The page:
Many of us in California have different types of investments, some of which are designed to minimize our tax liability. One of those is a tax-exempt bond. According to the Small Business Administration tax-exempt bonds are basically loans to a private business that are issued by the state or a local government. They are then re-sold on the open market. Interest income earned by the new bond owner, is exempt from state and local taxes, so the lender can pass those savings along in terms of lower interest rates.
We have posted several articles informing our readers about the increased efforts of the Internal Revenue Service to increase their revenue in a number of ways. Amnesties have been offered, and IRS audits have increased. Recently it was reported that the IRS conducted more audits of tax-exempt bonds this year. More audits mean more revenue - right? Wrong.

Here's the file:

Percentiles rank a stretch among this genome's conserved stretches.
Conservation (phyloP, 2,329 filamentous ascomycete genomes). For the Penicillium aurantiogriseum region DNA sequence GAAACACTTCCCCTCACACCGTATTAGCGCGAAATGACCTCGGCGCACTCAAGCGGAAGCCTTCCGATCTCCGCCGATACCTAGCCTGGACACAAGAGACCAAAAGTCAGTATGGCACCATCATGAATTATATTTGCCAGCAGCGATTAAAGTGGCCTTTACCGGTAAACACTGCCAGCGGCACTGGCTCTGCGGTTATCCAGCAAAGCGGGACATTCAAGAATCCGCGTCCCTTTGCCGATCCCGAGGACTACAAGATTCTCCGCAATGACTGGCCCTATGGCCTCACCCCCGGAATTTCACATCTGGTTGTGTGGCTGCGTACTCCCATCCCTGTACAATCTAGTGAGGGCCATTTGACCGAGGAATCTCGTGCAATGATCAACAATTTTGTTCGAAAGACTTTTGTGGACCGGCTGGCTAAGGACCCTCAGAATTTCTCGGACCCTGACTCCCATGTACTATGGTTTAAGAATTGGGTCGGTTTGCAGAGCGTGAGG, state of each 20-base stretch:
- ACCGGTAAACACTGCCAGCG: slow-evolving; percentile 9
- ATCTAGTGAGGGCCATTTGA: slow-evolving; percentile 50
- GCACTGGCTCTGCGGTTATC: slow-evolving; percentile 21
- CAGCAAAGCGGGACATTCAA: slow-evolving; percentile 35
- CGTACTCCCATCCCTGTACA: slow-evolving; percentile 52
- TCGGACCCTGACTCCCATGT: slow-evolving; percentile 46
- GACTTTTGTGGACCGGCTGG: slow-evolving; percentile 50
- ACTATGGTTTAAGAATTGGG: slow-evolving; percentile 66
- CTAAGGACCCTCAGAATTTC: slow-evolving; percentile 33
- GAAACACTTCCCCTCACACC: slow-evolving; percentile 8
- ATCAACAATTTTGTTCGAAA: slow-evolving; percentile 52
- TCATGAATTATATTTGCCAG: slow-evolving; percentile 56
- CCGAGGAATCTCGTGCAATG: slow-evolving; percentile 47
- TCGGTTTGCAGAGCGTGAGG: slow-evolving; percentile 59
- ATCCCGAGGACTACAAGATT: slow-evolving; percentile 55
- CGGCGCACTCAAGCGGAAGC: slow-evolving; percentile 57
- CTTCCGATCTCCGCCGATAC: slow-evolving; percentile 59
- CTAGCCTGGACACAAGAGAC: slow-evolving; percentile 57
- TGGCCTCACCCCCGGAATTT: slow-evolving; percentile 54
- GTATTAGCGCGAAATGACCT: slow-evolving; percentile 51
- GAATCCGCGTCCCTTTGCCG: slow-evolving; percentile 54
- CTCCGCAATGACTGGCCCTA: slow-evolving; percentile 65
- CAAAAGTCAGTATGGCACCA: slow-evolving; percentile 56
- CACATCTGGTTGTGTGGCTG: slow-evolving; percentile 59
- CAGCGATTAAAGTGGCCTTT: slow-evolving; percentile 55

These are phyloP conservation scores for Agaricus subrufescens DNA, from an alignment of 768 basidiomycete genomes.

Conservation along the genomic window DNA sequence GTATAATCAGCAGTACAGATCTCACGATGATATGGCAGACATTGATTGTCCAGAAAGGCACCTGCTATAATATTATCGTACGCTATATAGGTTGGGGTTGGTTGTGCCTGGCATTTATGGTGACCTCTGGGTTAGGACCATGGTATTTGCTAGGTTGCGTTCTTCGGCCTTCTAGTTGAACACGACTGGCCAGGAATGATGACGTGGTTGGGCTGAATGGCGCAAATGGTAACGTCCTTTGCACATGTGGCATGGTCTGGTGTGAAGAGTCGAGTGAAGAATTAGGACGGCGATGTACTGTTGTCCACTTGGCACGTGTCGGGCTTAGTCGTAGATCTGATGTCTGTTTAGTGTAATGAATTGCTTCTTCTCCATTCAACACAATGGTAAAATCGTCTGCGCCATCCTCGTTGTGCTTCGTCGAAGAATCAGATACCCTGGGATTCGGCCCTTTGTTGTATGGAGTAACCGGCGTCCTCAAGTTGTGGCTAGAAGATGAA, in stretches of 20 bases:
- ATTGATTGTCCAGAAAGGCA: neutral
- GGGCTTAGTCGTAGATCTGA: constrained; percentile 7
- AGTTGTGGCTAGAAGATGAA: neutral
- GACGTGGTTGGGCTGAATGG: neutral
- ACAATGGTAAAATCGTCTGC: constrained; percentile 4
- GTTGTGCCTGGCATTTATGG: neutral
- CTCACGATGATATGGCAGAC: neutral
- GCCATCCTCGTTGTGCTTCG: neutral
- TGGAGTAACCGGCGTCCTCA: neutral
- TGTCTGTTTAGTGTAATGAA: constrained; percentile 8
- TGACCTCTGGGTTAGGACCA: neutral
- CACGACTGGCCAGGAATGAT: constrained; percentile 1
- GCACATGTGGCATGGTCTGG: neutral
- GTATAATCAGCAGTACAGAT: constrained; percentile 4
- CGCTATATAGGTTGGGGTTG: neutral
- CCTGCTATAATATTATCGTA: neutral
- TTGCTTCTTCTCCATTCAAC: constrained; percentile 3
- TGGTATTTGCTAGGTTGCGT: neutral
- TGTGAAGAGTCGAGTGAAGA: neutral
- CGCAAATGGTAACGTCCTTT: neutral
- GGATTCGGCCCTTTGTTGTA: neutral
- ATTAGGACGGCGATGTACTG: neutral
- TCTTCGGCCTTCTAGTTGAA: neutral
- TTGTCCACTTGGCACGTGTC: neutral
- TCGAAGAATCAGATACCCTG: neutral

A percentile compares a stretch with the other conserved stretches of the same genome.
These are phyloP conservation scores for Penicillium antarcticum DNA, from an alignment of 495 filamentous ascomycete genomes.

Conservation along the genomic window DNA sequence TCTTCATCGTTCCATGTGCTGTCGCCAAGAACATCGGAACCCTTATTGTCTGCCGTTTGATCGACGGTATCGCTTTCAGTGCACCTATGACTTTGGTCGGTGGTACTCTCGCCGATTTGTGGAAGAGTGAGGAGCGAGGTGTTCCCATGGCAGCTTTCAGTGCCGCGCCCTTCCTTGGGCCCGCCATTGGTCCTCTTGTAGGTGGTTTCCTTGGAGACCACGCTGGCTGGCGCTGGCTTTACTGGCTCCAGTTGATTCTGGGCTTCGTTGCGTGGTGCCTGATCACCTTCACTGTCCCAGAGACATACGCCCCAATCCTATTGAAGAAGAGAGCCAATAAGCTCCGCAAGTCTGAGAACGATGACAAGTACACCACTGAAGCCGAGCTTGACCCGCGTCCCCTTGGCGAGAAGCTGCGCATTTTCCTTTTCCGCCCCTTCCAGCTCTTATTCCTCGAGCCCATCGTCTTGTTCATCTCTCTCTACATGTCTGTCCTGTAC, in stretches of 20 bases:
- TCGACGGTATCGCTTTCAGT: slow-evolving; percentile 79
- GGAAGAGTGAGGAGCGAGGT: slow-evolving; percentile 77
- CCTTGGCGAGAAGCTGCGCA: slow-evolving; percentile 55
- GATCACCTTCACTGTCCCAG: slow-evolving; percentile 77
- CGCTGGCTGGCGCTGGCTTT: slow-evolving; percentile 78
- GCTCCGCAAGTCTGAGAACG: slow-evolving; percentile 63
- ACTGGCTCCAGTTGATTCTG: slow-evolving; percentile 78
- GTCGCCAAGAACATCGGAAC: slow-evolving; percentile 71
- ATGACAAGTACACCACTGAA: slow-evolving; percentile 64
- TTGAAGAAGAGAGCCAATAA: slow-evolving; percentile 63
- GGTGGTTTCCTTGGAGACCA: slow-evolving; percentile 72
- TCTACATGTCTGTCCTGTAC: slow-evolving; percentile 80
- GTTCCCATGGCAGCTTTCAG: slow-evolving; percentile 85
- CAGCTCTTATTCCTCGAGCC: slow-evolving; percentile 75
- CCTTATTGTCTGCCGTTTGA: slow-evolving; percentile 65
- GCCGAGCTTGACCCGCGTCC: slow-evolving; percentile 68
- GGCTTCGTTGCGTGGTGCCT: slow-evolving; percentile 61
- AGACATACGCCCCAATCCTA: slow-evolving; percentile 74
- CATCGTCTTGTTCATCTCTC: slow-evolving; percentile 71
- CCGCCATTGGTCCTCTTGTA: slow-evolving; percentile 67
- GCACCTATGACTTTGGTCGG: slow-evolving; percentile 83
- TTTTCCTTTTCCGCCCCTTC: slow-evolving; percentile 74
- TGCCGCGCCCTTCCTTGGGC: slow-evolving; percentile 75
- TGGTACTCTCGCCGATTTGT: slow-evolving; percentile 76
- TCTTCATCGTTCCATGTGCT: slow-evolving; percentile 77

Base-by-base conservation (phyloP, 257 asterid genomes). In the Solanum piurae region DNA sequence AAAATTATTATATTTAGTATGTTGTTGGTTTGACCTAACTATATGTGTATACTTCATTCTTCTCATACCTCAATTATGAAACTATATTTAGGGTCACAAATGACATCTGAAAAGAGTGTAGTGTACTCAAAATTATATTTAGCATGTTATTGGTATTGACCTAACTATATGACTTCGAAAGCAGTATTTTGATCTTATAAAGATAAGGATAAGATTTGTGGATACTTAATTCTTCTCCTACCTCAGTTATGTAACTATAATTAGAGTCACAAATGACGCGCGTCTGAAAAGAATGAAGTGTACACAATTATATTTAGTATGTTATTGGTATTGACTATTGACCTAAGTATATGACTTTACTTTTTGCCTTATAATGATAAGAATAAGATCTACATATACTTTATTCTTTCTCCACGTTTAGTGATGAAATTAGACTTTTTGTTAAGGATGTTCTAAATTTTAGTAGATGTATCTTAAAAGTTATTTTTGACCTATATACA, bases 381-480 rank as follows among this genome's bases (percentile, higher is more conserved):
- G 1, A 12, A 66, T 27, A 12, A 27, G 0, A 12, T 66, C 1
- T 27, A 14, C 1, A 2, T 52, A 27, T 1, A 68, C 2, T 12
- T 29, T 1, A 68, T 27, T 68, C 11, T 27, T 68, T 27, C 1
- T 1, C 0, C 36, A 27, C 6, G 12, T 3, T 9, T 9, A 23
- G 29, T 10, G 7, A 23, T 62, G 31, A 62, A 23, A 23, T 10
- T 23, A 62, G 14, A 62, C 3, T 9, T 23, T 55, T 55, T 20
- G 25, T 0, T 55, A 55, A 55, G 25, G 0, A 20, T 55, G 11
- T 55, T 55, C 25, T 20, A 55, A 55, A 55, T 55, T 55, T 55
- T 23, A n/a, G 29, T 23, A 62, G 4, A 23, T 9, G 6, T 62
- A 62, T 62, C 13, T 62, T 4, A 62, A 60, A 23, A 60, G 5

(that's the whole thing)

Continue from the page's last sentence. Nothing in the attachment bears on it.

According to reliable sources, the IRS has doubled its audits of tax-exempt bonds since 2005, and yet the revenue from the audits has actually gone down. In fact, it was reported that the last year's audit found nothing. It wasn't stated whether or not that was an actual zero, or a figurative zero, but the lesson is the same. That lesson appears to be that either those creating the tax-exempt bonds are doing a very good job of it, or the IRS is not doing a very good job of spotting errors.
Uncollected taxes on tax-exempt bonds that were not properly set up or administered are potentially very big business for the IRS. The agency estimated that the municipal bond market is worth $3.7 trillion. In 2010, tax-exemption violations discovered through IRS audits led to $9 million in additional tax collections. This past year, it apparently led to nothing.
Source: Reuters, "US IRS audits of tax-exempt bonds up, tax recovered down-agency," Aug. 29, 2012
At our San Francisco Bay law office, we represent clients with tax issues including IRS audits and state audits.